Extech pH 4 Buffer Solution

The Extech pH 4 Buffer Solution includes 2 convenient pint size conductivity standards to calibrate conductivity meters to optimize accuracy.

Features

  • Easy to use, already made fresh pH buffers for calibration
  • Helpful table shows what the pH value should be vs. the temperature of the buffer solution
  • Ensures measurement accuracy
Your Price $26.99
Stock Check Availability  

The Extech pH 4 Buffer Solution is for calibrating pH and conductivity meters to ensure measurement accuracy. The easy to use, already made fresh pH buffers include a helpful table that shows what the pH value should be and what the temperature of the buffer solution measured. The rinsing solution is used for cleaning off the pH electrodes after taking the next measurement from a different solution to prevent contamination. 

  • (2) One pint bottles of pH 4 buffer
Questions & Answers
No Questions
Please, mind that only logged in users can submit questions

Select Options

  Products 0 Item Selected
Image
Part #
Description
Price
Stock
Quantity
Extech pH 4 Buffer Solution
PH4-P
pH 4 buffer solution, 2 pint bottles
$26.99
Check Availability  
Notice: At least 1 product is not available to purchase online
×
Multiple Products

have been added to your cart

There are items in your cart.

Cart Subtotal: $xxx.xx

Go to Checkout

In The News

Ocean acidification: University of Washington's giant plastic bags help control research conditions

With oceans becoming more acidic worldwide, scientists are getting creative in designing experiments to study them. For example, one group at the University of Washington is using giant plastic bags to study ocean acidification. Each bag holds about 3,000 liters of seawater and sits in a cylinder-like cage for stability. The group at UW, made up of professors and students, is controlling carbon dioxide levels in the bags over a nearly three-week period, during which they are looking at the effects of increased acidity on organisms living near the San Juan Islands. “These mesocosms are a way to do a traditional experiment you might do in a lab or classroom,” said Jim Murray, professor of oceanography at the University of Washington.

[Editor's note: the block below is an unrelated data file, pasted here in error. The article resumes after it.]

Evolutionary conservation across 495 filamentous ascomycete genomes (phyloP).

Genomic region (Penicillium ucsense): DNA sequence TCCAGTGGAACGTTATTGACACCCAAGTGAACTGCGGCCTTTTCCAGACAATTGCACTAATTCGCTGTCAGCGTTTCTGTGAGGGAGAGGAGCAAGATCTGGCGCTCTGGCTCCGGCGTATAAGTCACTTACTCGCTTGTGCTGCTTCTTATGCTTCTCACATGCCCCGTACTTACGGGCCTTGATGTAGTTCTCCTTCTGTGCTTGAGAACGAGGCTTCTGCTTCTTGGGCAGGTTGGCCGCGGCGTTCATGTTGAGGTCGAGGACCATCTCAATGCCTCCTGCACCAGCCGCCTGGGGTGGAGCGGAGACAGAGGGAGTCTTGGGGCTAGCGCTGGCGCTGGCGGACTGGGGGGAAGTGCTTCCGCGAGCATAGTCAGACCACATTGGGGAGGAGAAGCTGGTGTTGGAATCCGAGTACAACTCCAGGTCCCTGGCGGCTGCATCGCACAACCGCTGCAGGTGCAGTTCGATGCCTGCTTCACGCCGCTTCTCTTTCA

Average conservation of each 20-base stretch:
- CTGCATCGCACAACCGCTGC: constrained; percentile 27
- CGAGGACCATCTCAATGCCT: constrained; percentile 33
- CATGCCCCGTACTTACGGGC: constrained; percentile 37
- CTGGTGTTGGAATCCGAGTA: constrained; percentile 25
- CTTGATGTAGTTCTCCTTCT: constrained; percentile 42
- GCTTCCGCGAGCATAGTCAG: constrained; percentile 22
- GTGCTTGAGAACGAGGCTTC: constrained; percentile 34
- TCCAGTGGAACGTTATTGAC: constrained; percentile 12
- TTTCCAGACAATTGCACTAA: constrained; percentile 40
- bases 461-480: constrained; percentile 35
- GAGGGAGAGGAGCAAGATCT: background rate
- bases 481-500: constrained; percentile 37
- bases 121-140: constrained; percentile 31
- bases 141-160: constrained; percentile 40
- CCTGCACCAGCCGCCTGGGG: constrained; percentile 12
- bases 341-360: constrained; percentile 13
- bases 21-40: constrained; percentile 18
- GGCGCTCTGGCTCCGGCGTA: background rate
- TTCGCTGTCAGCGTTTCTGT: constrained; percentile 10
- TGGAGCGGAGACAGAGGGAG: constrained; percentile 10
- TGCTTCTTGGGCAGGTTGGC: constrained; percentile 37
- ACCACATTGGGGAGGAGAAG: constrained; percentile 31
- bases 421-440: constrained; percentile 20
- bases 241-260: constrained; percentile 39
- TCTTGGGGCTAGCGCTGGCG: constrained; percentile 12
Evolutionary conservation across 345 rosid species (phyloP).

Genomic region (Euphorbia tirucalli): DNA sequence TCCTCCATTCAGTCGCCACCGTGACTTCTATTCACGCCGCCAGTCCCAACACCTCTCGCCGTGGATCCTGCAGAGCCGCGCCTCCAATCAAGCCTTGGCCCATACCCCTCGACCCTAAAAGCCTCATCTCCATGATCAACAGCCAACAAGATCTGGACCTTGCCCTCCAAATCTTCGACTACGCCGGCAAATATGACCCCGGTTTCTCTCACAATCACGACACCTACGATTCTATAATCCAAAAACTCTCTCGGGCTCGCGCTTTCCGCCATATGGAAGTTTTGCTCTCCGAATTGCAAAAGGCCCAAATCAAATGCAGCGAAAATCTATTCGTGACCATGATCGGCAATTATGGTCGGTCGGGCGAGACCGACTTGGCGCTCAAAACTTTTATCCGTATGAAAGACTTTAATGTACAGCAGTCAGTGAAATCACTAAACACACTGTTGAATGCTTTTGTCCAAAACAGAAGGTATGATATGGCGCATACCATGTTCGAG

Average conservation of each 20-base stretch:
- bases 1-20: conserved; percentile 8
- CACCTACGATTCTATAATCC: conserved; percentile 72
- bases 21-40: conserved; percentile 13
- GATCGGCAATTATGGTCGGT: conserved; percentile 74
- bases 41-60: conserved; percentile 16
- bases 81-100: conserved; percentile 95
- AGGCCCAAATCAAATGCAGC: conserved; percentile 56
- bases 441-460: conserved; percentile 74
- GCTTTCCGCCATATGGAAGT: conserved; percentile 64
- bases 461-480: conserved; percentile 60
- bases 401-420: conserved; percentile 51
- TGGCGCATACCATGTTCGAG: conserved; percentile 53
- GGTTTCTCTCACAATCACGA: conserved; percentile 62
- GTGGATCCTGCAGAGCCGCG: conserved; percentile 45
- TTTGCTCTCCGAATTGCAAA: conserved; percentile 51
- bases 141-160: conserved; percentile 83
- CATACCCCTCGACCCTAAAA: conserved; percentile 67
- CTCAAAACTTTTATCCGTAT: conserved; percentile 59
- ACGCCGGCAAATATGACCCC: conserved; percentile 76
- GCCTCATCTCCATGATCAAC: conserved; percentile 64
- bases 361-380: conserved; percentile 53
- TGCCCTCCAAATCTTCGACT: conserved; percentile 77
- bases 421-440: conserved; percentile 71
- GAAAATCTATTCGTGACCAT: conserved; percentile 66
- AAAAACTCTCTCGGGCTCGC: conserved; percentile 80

Read More

NOAA Alaska buoy network to monitor North Pacific ocean acidification

National Oceanic and Atmospheric Administration scientists detected signs of ocean acidification in the waters that hold the vulnerable and valuable fisheries of the North Pacific off the coast of Alaska, but they only had a snapshot of the action. “We know that in this place were important commercial and subsistence fisheries that could be at risk from ocean acidification,” said Jeremy Mathis, a NOAA Pacific Marine Environmental Laboratory researcher and professor at the University of Alaska Fairbanks. To understand how ocean acidification affects the North Pacific, NOAA scientists created a mooring network that collects constant in situ data on parameters contributing to acidification. They hope it will reveal seasonal trends and patterns left out by their snapshots.

Read More

Caring for the Chesapeake: Supporting the Iconic Bay Starts with Good Monitoring Data

The Chesapeake Bay is enormous: the Bay and its tidal tributaries have 11,684 miles of shoreline—more than the entire U.S. west coast. It is the largest of more than 100 estuaries in the United States and the third largest in the world. The Bay itself is about 200 miles long, stretching from Havre de Grace, Maryland, to Virginia Beach, Virginia. But the Chesapeake Bay isn’t just enormous--it’s enormously important. The  Chesapeake Bay Program  reports that its watershed covers about 64,000 square miles and is home to more than 18 million people, 10 million of which live along or near the Bay’s shores.

Read More